Once again the nation is horrified and heartbroken as yet another video has come to light showing the shooting death of an unarmed African-American man at the hands of white police officers. The incident occurred last Friday evening in Tulsa, Oklahoma when 40-year-old Terence Crutcher was tasered and shot after police responded to a call of an abandoned vehicle. Though lawyers for the officers claim Crutcher was acting erratically and not following orders, the video clearly shows Crutcher walking away with his hands in the air from the four armed police officers. He then pauses at the side of his vehicle, at which point the video is obscured, and in the next instant his body falls to the ground, blood pouring from his wounds.
The video released by Tulsa Police Chief Chuck Jordan comes from the dashboard camera of officer Tyler Turnbough, who was called for backup, and a police helicopter. In an odd coincidence, one of the officers in the helicopter is the husband of Betty Shelby, the Tulsa police officer who shot and killed the unarmed Crutcher. Shelby joined the force in 2011 and is a field-training officer. She has two previous excessive force complaints against her, though, they were determined to be unfounded, and four letters of commendation and an Oklahoma meritorious service award. At the same time Shelby’s bullets ripped through Crutcher’s body, he was being shot by a Taser gun by officer Turnbough. Shelby gave a statement to homicide detectives Monday and both officers are currently on paid administrative leave.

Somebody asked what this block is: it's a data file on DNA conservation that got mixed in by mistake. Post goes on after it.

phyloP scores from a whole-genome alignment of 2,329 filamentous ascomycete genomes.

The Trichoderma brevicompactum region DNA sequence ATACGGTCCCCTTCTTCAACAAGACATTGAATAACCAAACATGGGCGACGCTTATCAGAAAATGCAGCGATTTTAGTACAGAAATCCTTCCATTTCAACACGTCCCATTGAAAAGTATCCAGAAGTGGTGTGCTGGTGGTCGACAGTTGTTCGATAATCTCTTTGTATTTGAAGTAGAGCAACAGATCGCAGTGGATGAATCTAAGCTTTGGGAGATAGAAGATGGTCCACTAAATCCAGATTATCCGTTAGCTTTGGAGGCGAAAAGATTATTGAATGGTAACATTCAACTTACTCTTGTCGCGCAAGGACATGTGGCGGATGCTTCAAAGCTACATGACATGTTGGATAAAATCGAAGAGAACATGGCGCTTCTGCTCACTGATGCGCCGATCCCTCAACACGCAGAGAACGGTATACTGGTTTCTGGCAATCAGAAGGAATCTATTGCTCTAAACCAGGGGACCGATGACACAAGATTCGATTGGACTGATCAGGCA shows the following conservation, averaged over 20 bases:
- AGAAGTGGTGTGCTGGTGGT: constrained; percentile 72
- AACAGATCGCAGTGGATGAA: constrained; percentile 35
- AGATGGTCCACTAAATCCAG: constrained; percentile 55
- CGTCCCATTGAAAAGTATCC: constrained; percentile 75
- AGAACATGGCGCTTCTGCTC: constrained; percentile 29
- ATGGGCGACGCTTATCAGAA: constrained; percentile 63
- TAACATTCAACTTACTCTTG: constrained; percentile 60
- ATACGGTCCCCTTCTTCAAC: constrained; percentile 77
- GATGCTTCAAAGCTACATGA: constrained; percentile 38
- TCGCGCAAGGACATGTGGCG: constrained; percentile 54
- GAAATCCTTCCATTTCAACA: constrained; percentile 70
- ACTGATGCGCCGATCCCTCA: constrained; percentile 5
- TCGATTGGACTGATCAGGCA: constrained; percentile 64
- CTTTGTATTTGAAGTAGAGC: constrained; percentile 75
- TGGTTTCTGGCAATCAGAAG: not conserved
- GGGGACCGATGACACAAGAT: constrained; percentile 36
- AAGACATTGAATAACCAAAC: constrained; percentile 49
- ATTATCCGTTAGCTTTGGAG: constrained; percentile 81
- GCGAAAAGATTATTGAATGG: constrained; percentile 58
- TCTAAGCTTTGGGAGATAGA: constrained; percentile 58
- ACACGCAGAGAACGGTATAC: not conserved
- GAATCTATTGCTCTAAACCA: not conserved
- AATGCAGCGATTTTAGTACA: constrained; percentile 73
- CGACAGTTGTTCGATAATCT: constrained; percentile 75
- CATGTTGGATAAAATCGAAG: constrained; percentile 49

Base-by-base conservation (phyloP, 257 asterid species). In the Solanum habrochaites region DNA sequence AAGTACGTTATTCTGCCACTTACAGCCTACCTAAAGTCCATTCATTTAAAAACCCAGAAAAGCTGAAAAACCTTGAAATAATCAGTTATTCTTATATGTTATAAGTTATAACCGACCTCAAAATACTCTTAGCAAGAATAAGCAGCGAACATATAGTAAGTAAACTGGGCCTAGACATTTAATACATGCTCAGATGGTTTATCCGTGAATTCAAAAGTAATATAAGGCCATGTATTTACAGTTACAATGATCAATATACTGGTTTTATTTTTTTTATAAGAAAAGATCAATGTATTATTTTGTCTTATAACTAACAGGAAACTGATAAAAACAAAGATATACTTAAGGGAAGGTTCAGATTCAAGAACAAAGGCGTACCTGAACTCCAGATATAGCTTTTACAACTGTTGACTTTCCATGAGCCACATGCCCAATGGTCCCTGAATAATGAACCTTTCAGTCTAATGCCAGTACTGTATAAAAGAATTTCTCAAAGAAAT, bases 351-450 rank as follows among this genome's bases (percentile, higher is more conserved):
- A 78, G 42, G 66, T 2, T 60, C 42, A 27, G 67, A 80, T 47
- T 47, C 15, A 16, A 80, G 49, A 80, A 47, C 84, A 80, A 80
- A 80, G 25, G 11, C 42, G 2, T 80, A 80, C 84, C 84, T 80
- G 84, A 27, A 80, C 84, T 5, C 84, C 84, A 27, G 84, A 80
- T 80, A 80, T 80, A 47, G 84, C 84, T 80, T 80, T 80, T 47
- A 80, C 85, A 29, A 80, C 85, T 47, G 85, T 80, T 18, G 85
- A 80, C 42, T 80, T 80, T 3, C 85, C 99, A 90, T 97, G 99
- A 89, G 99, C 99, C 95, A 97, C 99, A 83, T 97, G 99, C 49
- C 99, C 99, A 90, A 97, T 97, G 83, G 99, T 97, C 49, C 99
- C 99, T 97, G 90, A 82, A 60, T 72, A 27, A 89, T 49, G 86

Terence Crutcher was a father of four who was an prominent member of his church, where he sang with the choir. At the time of his fatal encounter with police, he was on his way home from Tulsa Community College, where he was taking a music appreciation class.
Tulsa police and city officials have promised full transparency and a thorough investigation, with Chief Jordan saying, “I want to assure our community and assure all of you, and people across the nation looking at this, we will achieve justice." Local NAACP leader Pleas Thompson was optimistic, saying, “I think the justice system will work here in Tulsa, because we’ve seen it work before.” Thompson was referring to the four-year manslaughter sentence handed down to Robert Bates, who killed Eric Harris after mistakenly shooting him with his gun instead of his Taser while serving as a reserve deputy in Tulsa.